Italy: Veneto

Valentina Cubi (Fumane) ORGANIC

We first tasted (and were wowed by) Valentina Cubi’s Valpolicellas and Amarone in the wonderful Enoteca della Valpolicella in Fumane, just east of Lake Garda, twelve years ago.
Valentina’s father-in-law Federico Vasan was a big name in Negrar in the neighbouring valley until he sold his wine business in World War 2. Valentina and her husband Giancarlo Vasan found and bought an old winery in Fumane which produced and sold wine in bulk. They were trying to restore it but the building fell down when a worker accidentally knocked down a supporting wall. A complete rebuild was necessary.
If you think Valpolicella is simply a crunchy, harsh red to choke down with a pizza, you may be surprised by the elegance and complexity of Valentina’s wines. Her basic Valpolicella Classico, Iperico, is 75% Corvina with 25% Rondinella and is organic from the 2011 vintage. Her Valpolicella Classico Superiore, Il Tabarro is a blend of Corvina 65%, Rondinella 25% and Molinara 10%. Part of the distinctive flavour of high quality Valpolicella comes from being fermented on the skins of previously crushed grapes. Arusnatico is the Ripasso, the same blend as her Superiore but then the wine is “re-passed” over grape must. Her 2005 evokes autumn bonfires and late autumn fruit. Top of the line is Morar, her Amarone. The best grapes are selected from the best bunches, laid onto screens and allowed to turn into raisins. In January the raisins are crushed and fermented as normal after which the wine spends a year in barrels and a further year in big botti.

Roberto Mazzi (Negrar)

“Have you got any Amarone?” When the weather turns snowy and wintry many think about Amarone, the rich, deep and very alcoholic red from near Verona in northeast Italy. Yes, we have Amarone. When we first visited bear-like Roberto Mazzi and his sons a decade ago, we were invited to eat in their agriturismo restaurant, an informal weekend restaurant. It was one of those 8 course meals you think you may not survive. We were in trouble long before the climax of the savoury courses, their signature Risotto with Amarone. And having finally managed to choke that delicious plate down (just), a soup appeared (soup, after main course?)…and then dessert. It was a gourmet emergency.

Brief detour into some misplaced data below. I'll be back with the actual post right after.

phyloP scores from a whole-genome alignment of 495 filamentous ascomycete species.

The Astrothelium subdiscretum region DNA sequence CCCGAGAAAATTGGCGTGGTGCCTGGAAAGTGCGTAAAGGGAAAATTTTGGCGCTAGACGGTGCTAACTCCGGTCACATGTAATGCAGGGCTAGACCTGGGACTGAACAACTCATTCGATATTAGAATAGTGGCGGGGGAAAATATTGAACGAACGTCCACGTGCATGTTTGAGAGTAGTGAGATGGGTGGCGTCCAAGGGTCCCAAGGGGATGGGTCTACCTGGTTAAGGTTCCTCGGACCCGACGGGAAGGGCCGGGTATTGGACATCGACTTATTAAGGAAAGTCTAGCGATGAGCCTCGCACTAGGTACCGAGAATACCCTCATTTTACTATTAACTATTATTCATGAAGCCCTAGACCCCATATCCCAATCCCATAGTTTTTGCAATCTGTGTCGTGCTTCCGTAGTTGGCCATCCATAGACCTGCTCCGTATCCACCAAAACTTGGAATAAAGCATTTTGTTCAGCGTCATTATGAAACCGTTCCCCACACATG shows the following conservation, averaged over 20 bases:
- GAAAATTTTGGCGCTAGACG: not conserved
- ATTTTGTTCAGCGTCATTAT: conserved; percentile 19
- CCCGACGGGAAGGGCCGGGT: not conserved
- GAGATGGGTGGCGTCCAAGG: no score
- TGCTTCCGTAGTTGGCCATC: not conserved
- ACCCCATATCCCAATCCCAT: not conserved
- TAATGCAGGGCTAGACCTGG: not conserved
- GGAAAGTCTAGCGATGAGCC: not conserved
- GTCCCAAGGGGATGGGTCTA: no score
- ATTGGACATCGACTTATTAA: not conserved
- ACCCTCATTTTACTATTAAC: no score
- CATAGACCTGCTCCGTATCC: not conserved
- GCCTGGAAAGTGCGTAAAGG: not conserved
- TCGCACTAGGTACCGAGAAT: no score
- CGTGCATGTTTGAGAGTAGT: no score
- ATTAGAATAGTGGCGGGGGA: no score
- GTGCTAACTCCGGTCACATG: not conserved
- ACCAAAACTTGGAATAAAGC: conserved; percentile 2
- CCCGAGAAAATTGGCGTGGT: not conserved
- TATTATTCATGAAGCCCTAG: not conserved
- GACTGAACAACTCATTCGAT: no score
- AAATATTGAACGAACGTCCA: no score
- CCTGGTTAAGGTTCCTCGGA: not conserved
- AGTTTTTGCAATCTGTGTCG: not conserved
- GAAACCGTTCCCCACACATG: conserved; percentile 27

They make two Amarones; Punta di Villa, the more elegant of the two (if you can describe a 16% wine as elegant- more like a boxing glove made from eider feathers?), the other, Castel doesn’t pull any punches. Then two beautifully breezy, survivable, truly elegant Valpolicella Classico Superiores; Sanperetto and their Cru, Poiega. Both made from 70% Corvina, 25% Rondinella and 5% Molinara, high-class, elegant Valpolicella evocative of sour cherries, bitter almonds, violets and pepper. They also make a delicious red dessert wine, Recioto della Valpolicella called Le Calcarole. If you need a wine for a chocolate dessert, look no further.

Bosco del Merlo (Annone Veneto) ORGANIC

The Paladin family have been making organic wines under their Bosco del Merlo label for many years. Their organic Prosecco is a perennial favourite here at The Winery. Carlo and Milly Paladin have a spread of vines over the flat plains at Annone Veneto north-east of Venice, the Alps visible in the background. It’s an area rich with Roman history – the old Roman road, the via Postumia runs right by the estate. The wider Paladin family, which includes Carlo’s brother and sister, never seem to let the grass grow below their feet, frequently introducing new wines such as a refined, chocolatey Malbec (called Malbech locally) and a spicy, aromatic Traminer which seems to have adjusted to the clay-heavy soil on the estate.
They also seem keen to snap up estates in other areas. They bought Castello Bonomi in Franciacorta, widely held to be the best area for sparkling wine in Italy. They didn’t stop there and also scooped up a Tuscan estate – Castelvecchi in Radda, in the Chianti Classico Zone near Siena. We are fans of their very sleek, plush Capotondo Chianti Classico.

The Paladins have stopped producing their Tapo Spago (the one with the cork and a piece of string). Over the past couple of years we have gently moved on to their fabulous vintage Prosecco Millesimato in the stylish, dumpy bottle (a shape gently evocative of Ruinart Blanc de Blancs).
The family released a Rose Spumante Brut, in the same stylish, dumpy bottle, which has also been very well-received by us all over the past 3 years or so. The Rose is made from Glera (a synonym for the Prosecco grape) with a splash of Pinot Noir. We all knew it was a Prosecco Rose but no-one was allowed to call it that. Finally the regulations have caught up and since late 2020 Prosecco Rose is legal.